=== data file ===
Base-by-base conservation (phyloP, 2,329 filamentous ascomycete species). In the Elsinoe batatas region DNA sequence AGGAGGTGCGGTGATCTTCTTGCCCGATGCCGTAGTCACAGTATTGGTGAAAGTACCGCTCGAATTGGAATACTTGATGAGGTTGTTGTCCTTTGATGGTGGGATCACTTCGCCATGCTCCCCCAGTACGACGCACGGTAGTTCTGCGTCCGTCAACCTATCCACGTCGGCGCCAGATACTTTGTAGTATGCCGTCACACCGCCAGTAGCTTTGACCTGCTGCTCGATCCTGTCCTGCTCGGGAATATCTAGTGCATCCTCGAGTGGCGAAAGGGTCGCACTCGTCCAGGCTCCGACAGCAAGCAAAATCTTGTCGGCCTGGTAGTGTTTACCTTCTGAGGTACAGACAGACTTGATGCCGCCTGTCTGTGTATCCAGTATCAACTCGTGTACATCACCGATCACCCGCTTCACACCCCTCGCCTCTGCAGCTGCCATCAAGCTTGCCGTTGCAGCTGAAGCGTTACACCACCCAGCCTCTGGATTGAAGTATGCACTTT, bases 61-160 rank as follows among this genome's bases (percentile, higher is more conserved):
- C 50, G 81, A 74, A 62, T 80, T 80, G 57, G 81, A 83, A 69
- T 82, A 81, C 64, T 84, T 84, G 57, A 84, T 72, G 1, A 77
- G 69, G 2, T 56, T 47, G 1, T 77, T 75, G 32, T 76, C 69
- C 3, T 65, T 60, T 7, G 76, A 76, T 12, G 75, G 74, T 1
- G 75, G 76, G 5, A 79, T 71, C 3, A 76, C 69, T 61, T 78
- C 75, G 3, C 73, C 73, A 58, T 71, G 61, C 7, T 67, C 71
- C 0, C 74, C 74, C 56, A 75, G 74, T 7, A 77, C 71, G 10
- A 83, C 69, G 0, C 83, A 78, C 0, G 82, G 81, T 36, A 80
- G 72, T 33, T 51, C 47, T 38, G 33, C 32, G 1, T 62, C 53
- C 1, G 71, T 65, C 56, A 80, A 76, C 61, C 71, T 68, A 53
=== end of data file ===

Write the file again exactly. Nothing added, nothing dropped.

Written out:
Base-by-base conservation (phyloP, 2,329 filamentous ascomycete species). In the Elsinoe batatas region DNA sequence AGGAGGTGCGGTGATCTTCTTGCCCGATGCCGTAGTCACAGTATTGGTGAAAGTACCGCTCGAATTGGAATACTTGATGAGGTTGTTGTCCTTTGATGGTGGGATCACTTCGCCATGCTCCCCCAGTACGACGCACGGTAGTTCTGCGTCCGTCAACCTATCCACGTCGGCGCCAGATACTTTGTAGTATGCCGTCACACCGCCAGTAGCTTTGACCTGCTGCTCGATCCTGTCCTGCTCGGGAATATCTAGTGCATCCTCGAGTGGCGAAAGGGTCGCACTCGTCCAGGCTCCGACAGCAAGCAAAATCTTGTCGGCCTGGTAGTGTTTACCTTCTGAGGTACAGACAGACTTGATGCCGCCTGTCTGTGTATCCAGTATCAACTCGTGTACATCACCGATCACCCGCTTCACACCCCTCGCCTCTGCAGCTGCCATCAAGCTTGCCGTTGCAGCTGAAGCGTTACACCACCCAGCCTCTGGATTGAAGTATGCACTTT, bases 61-160 rank as follows among this genome's bases (percentile, higher is more conserved):
- C 50, G 81, A 74, A 62, T 80, T 80, G 57, G 81, A 83, A 69
- T 82, A 81, C 64, T 84, T 84, G 57, A 84, T 72, G 1, A 77
- G 69, G 2, T 56, T 47, G 1, T 77, T 75, G 32, T 76, C 69
- C 3, T 65, T 60, T 7, G 76, A 76, T 12, G 75, G 74, T 1
- G 75, G 76, G 5, A 79, T 71, C 3, A 76, C 69, T 61, T 78
- C 75, G 3, C 73, C 73, A 58, T 71, G 61, C 7, T 67, C 71
- C 0, C 74, C 74, C 56, A 75, G 74, T 7, A 77, C 71, G 10
- A 83, C 69, G 0, C 83, A 78, C 0, G 82, G 81, T 36, A 80
- G 72, T 33, T 51, C 47, T 38, G 33, C 32, G 1, T 62, C 53
- C 1, G 71, T 65, C 56, A 80, A 76, C 61, C 71, T 68, A 53